PROPERTY FROM THE CHRISTIAN M. NEBEHAY COLLECTION
Charcoal with white gouache; black crayon (on the reverse)
Trude Witzler, Vienna (daughter of Eduard Kosmack)
Christian M. Nebehay, Vienna (acquired from the above in the late 1950s or early 1960s)
Thence by descent to the present owner
Darmstadt, Mathildenhöhe, Internationale der Zeichnung, 1967, no. 23
Vienna, Graphische Sammlung Albertina, Gustav Klimt - Egon Schiele, 1968, no. 155
London, Fischer Fine Art, Egon Schiele: Oils, Watercolors, Drawings and Graphic Work, 1972, no. 12
Munich, Haus der Kunst, Egon Schiele, 1975, no. 99
Paris von Gütersloh, Egon Schiele: Versuch einer Vorrede, Vienna, 1911, illustrated
Bildende Künstler, 1911, p. 111
Rudolf Leopold, Egon Schiele: Gemälde, Aquarelle, Zeichnungen, Salzburg, 1972, illustrated p. 130
Alessandra Comini, Egon Schiele's Portraits, Berkeley, 1974, illustrated pl. 64
Erwin Mitsch, Egon Schiele, 1890-1918, Salzburg, 1988, fig. 24, illustrated p. 72
Jane Kallir, Egon Schiele, The Complete Works, New York, 1998, no. 633 (recto), illustrated p. 420; no. 603 (verso), illustrated p. 416
This striking portrait is one of five depictions Schiele completed of the Viennese publisher Eduard Kosmack (see fig. 1; Kallir nos. 633-637). The drawing under discussion is the most closely related to the oil portrait that was the culmination of this series (see fig. 2; Kallir no. P. 165). Eduard Kosmack was the publisher of two important journals, Der Architect and Das Interiori, the latter of which would publish an image of Schiele's Sonnenblumen in 1911. He had been introduced to Schiele by the artist's important patron Arthur Roessler and was known throughout the arts community as a notable hypnotist. It is this psychic energy and power that Schiele sets out to capture in his portrait studies of this intensely serious and influential man.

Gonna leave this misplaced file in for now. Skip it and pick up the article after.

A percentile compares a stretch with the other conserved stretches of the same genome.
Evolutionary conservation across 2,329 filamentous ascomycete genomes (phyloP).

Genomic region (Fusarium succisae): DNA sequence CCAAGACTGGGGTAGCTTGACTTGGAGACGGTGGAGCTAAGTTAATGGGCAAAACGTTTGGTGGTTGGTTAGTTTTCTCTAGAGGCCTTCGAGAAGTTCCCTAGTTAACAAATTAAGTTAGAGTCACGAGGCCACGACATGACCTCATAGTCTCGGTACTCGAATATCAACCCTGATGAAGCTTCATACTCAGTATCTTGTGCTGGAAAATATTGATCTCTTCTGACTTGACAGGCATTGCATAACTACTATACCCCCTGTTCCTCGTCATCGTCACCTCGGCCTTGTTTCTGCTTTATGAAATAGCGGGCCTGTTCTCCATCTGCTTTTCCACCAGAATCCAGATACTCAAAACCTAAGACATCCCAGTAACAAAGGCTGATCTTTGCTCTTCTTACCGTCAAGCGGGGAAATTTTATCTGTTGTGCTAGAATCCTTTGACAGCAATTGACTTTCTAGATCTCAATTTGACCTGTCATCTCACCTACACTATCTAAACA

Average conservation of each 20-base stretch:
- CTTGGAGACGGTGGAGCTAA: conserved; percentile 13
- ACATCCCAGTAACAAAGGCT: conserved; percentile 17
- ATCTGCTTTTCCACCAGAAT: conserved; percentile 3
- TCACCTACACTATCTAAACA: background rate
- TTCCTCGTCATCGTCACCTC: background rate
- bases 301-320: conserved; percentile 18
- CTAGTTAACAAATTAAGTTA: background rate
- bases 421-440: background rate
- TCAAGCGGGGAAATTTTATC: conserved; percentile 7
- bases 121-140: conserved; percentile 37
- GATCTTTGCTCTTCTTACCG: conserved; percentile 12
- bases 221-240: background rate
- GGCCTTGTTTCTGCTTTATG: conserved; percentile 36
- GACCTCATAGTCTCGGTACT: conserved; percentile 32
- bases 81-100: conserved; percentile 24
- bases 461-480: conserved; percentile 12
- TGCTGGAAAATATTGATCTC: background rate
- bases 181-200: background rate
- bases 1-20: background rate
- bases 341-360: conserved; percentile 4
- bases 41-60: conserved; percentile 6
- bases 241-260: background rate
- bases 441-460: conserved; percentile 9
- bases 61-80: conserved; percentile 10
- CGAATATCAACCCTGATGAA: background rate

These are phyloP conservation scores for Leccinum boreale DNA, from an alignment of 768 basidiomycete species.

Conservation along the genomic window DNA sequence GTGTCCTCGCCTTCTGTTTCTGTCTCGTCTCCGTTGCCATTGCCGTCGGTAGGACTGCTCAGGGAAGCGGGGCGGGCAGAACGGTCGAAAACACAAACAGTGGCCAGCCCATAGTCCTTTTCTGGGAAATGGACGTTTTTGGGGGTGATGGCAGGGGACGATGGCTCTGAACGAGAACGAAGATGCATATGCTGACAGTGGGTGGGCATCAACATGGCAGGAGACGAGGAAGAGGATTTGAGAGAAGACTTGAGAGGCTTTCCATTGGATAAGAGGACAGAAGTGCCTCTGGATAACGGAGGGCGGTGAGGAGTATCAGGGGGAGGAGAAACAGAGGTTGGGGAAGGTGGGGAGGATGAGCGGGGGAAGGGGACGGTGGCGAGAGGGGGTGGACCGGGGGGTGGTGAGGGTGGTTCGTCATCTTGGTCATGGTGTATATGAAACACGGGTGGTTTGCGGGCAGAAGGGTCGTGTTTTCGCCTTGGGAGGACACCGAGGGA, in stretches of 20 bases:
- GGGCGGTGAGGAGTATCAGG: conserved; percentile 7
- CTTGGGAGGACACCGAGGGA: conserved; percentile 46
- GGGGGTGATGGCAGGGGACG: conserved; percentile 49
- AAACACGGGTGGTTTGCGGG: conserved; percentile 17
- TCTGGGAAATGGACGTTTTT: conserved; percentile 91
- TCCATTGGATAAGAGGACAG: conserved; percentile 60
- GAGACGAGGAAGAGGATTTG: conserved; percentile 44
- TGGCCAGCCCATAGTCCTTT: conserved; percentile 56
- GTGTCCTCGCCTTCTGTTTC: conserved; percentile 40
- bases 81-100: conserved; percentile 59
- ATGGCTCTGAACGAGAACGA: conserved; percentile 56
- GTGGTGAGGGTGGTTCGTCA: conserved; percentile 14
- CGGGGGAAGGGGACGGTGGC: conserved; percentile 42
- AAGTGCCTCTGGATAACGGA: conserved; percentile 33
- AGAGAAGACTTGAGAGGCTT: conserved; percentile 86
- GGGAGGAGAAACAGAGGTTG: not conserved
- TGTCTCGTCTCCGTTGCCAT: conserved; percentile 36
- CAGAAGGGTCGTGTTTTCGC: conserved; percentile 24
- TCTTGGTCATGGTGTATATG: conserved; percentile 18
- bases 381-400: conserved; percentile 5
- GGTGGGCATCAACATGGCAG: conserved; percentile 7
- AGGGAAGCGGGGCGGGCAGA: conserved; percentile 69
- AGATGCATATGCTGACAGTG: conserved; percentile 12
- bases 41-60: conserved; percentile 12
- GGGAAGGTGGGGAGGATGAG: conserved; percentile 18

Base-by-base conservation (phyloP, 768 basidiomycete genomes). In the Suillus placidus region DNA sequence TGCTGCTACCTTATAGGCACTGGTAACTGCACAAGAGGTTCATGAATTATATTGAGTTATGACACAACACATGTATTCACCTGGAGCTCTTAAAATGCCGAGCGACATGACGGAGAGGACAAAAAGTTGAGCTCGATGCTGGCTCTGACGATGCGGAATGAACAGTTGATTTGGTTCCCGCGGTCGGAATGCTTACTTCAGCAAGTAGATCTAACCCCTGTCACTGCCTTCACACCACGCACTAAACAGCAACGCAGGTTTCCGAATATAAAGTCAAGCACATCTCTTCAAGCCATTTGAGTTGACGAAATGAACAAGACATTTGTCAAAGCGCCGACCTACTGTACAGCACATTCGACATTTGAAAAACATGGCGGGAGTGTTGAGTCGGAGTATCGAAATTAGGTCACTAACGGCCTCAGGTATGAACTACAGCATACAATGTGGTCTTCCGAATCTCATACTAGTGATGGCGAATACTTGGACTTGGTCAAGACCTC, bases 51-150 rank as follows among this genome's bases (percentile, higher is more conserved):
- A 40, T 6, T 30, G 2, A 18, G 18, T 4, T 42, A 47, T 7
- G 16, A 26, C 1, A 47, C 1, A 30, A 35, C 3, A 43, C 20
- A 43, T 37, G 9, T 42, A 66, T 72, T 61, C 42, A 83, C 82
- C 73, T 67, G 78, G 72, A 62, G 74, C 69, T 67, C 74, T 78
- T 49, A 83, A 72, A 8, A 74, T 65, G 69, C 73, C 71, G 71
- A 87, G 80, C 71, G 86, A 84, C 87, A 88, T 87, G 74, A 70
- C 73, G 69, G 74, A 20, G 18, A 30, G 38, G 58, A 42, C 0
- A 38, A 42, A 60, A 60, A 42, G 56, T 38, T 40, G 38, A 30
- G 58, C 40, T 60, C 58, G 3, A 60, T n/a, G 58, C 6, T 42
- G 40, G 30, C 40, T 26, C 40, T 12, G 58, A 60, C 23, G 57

The Kosmack portraits are among Schiele's best known series, and two of these works are in the collections of the Neue Galerie, New York (Kallir no. 634, see fig. 3) and the Graphische Sammlung Albertina, Vienna (Kallir no. 637). Alessandra Comini devoted a lengthy essay to Schiele's compelling portraits of Kosmack, noting the commonalities between the present work and Edvard Munch's haunting composition, Puberty: "The sketch closest to the final oil, Study for the Portrait of Edouard Kosmack, Frontal with Clasped Hands, provides a less overt but equally effective intensification of the sitter's forceful gaze by means of a rhythmically repeated symmetry that affects all paired parts of the body -- knees, hands, elbows, shoulders, ears -- in a regular, mesmeric progression to the luminous eyes. A photograph of Kosmack confirms the wire physique, but tells nothing of the radiance or compelling quality of the eyes. Should Schiele's arresting depiction be considered solely in the light of an Expressionist adaptation of the watching heads of consciousness in Jugendstil art and architecture, or as a continuation of the staring Medusa faces popularized by Franz Stuck and Khnopff? Even the affinity with Munch's Puberty ends here, for the gaze of Munch's young girl is fixed on her thoughts, whereas Kosmack's stare is one of determined will power directed outward and aimed at the beholder. There is a more personal explanation. Kosmack was an enthusiastic and successful amateur hypnotist. It was this prepossessing faculty, a power capable of transforming its frail owner into an image of authority with access to the mind's innermost secrets, that Schiele wished to incarnate and project against a void of subsconsciousness. Both sitter and subject matter therefore were eminently suited to Expressionist interpretation" (Comini, op. cit., p. 77)